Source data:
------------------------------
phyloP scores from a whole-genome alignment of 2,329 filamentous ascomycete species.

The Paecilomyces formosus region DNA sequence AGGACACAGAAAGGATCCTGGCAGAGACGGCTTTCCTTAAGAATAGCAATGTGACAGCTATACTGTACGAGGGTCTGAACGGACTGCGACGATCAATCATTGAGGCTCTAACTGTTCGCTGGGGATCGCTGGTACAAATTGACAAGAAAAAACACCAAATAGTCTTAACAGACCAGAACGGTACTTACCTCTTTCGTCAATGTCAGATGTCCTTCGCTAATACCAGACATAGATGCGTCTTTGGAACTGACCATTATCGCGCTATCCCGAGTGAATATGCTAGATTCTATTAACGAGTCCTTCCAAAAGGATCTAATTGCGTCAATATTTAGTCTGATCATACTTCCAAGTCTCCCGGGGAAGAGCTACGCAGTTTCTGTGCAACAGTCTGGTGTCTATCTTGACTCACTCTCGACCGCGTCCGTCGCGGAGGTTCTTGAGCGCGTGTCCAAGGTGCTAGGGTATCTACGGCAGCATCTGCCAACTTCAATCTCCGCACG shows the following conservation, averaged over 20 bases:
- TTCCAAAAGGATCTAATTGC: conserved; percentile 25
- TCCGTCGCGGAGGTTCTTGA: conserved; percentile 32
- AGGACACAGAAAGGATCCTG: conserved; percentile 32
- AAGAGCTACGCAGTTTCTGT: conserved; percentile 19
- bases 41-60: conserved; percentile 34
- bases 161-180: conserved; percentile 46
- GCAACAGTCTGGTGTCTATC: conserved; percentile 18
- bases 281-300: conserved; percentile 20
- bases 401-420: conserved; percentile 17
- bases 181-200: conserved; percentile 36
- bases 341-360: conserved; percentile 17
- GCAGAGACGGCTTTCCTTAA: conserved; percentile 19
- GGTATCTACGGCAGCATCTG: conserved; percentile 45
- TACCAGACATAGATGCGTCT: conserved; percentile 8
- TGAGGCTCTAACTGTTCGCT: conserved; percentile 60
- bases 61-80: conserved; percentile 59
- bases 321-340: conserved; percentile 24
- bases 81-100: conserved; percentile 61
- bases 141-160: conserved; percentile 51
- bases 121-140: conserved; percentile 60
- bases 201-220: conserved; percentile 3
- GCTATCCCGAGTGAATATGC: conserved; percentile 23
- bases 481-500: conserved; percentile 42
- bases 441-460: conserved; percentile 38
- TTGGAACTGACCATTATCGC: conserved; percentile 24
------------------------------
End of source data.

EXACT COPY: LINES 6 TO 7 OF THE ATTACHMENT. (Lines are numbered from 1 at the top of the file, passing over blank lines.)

- AAGAGCTACGCAGTTTCTGT: conserved; percentile 19
- bases 41-60: conserved; percentile 34